First, our food system is highly inefficient, and much of the food we produce doesn’t reach the people who need it. Since the 1970s, farm bill legislation and other federal policies have encouraged overproduction of grains. But most of the grains we grow aren’t directly consumed. Instead, they are used for animal feed and ethanol, with surpluses being exported overseas. Cheap grains enable food corporations to sell ultra-processed foods for low prices, while making vegetables, fruits, and other dietary components more expensive. This is especially true for low-income communities of color, who often lack access to grocery stores due to supermarket redlining (in which supermarkets preferentially locate stores in wealthier neighborhoods and/or remove existing stores from lower-income urban neighborhoods). In low-income communities, the quality of basic groceries is lower, while the prices are much higher than at grocery stores in wealthier, white communities.

Second, policies since the 1970s have favored the interests of corporations and banks, while steadily eroding the rights of working people. Federal and state policies have allowed a range of industries to effectively crush labor unions, eroding workers’ bargaining power. Groups like the Restaurant Opportunities Centers United and Fight for 15 have been fighting for an increase in the federal minimum wage (including the tipped minimum wage) for the past decade, but many lawmakers have blocked these attempts, due to powerful corporate lobbying efforts. In reality, even a $15 minimum wage would not cover the cost of living in most of the US and would leave many families in poverty. Meanwhile, corporate consolidation and deregulation enable big corporations to increase costs to consumers. In this precarious environment, sudden layoffs, disability, or changes in household status often force families and individuals to make hard choices about what to prioritize among various bills and costs. In this context, SNAP ensures that people can have some funds to purchase food. Since the start of the COVID-19 pandemic, enrollment in SNAP has increased by 12 percent, demonstrating the program’s importance in helping individuals and families weather times of distress and disruption.

In addition, many people are excluded from the official workforce, instead working jobs that are insecure and paid below the legal minimum wage. In most of the US, formerly incarcerated people face huge barriers to accessing jobs. And many people who are forced to migrate to the US lack the documentation and permitting required to access well-paying jobs. Undocumented farmworkers, for example, often experience much higher rates of food insecurity and hunger than the rest of the US population, despite spending their days harvesting the food that the rest of us eat. Yet these groups of people, who would greatly benefit from SNAP and other food assistance programs, are currently ineligible to receive support.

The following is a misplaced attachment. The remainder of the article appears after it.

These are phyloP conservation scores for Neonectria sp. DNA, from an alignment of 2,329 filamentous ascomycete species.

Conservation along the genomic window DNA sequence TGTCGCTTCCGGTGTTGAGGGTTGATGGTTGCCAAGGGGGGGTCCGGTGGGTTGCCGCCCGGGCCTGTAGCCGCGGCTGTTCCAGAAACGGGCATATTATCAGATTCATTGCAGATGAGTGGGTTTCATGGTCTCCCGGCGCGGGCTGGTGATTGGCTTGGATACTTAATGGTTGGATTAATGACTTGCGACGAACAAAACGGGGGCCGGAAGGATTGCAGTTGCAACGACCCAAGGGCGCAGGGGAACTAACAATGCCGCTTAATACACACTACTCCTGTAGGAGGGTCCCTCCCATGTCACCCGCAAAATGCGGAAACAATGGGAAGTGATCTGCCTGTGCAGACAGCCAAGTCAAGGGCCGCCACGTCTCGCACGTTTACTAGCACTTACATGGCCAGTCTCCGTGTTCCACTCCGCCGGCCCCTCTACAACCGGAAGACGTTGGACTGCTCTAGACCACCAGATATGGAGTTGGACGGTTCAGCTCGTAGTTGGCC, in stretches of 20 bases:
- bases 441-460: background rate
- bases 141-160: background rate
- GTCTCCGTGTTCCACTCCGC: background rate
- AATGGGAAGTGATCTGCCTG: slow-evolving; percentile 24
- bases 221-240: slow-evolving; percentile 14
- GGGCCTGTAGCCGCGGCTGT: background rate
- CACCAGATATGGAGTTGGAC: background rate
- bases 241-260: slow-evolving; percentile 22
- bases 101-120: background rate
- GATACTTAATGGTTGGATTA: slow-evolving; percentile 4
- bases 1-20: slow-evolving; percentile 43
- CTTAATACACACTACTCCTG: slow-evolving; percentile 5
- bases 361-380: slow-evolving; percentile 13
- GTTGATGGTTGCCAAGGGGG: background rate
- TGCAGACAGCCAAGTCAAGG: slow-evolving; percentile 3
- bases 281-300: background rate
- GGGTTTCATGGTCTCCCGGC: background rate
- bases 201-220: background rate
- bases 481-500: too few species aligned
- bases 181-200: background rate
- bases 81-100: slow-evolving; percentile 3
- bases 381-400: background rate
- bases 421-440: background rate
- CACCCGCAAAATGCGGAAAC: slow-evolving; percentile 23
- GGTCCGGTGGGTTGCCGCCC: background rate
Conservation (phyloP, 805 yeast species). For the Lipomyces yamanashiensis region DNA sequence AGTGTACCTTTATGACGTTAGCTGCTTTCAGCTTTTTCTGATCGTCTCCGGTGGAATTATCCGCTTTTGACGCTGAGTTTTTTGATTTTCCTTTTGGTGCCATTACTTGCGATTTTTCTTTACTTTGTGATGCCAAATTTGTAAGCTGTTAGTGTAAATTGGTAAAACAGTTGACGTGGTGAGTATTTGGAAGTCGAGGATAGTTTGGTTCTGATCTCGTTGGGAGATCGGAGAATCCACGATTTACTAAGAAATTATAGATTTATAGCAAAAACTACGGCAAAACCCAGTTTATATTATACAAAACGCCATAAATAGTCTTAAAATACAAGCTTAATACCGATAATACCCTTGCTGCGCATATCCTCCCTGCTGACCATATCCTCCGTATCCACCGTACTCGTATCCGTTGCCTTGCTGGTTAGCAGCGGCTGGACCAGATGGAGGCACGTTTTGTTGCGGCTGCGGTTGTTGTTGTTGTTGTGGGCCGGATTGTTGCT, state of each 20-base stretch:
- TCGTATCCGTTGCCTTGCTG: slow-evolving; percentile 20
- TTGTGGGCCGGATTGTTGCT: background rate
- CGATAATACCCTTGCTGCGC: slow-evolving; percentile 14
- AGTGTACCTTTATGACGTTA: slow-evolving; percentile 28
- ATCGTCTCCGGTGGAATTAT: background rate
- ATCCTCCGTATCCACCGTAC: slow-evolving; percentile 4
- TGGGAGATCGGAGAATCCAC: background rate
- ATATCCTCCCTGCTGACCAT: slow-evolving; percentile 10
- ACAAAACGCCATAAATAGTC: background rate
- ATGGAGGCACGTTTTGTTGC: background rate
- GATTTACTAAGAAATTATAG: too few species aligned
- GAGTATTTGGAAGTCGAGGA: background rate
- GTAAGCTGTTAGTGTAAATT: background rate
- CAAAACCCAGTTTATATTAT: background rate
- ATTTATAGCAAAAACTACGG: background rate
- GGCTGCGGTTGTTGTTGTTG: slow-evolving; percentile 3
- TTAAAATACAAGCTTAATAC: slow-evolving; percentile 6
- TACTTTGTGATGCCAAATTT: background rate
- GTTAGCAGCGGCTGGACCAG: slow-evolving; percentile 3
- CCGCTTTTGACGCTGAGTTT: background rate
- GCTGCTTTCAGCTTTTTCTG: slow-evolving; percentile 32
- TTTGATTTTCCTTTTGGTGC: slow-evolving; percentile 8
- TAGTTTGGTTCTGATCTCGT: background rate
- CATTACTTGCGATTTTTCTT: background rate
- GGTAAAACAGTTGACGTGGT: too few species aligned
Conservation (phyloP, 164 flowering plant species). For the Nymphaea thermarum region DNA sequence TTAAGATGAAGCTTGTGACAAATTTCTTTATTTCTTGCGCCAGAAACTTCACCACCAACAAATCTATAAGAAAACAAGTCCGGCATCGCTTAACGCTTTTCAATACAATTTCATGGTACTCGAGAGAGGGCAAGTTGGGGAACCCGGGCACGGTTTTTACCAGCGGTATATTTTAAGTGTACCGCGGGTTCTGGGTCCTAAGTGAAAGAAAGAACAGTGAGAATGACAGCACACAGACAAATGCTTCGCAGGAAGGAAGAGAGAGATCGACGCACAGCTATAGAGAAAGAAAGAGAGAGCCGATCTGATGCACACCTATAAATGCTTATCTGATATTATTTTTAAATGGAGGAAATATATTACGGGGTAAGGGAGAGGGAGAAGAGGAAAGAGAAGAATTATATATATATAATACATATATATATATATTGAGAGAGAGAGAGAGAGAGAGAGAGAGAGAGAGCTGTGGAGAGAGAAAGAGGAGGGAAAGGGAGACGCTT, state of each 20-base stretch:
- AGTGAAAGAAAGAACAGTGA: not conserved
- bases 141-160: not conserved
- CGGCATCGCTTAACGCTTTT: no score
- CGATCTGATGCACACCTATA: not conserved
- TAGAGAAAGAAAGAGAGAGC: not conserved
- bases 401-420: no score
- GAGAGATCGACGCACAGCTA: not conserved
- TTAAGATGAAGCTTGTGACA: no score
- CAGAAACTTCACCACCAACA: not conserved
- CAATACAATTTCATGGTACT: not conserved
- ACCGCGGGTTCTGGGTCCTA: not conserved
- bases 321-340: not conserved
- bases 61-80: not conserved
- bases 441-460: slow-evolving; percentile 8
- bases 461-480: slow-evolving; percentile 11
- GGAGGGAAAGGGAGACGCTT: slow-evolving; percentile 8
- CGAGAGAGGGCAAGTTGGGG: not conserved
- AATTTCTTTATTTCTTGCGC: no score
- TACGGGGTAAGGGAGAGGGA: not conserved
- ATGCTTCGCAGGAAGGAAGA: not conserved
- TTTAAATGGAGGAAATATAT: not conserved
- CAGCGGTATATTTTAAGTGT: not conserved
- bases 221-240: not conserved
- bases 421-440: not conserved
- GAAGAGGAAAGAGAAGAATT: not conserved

What can we do?

  • Support the Puerto Rico Nutrition Assistance Fairness Act, which would enable Puerto Rico to participate in SNAP, rather than receiving a block grant to fund its nutrition assistance program.
  • Include provisions in the farm bill to expand SNAP eligibility (including to US Territories, formerly incarcerated people, and low-income students) and make the program more accessible, by removing work requirements, waiting periods, and arbitrary time limits.
  • Include provisions in the farm bill to expand the Gus Schumacher Nutrition Incentive Program (GusNIP) (including increased support for retail outlets to participate in the program and purchase local products from BIPOC producers) and to increase funding and support for other nutrition programs.
  • Oppose the Jobs and Opportunities for SNAP Act of 2023 and the Let’s Get to Work Act of 2023, both of which aim to increase work requirements for SNAP and make it even harder for people to access the food and support that they need.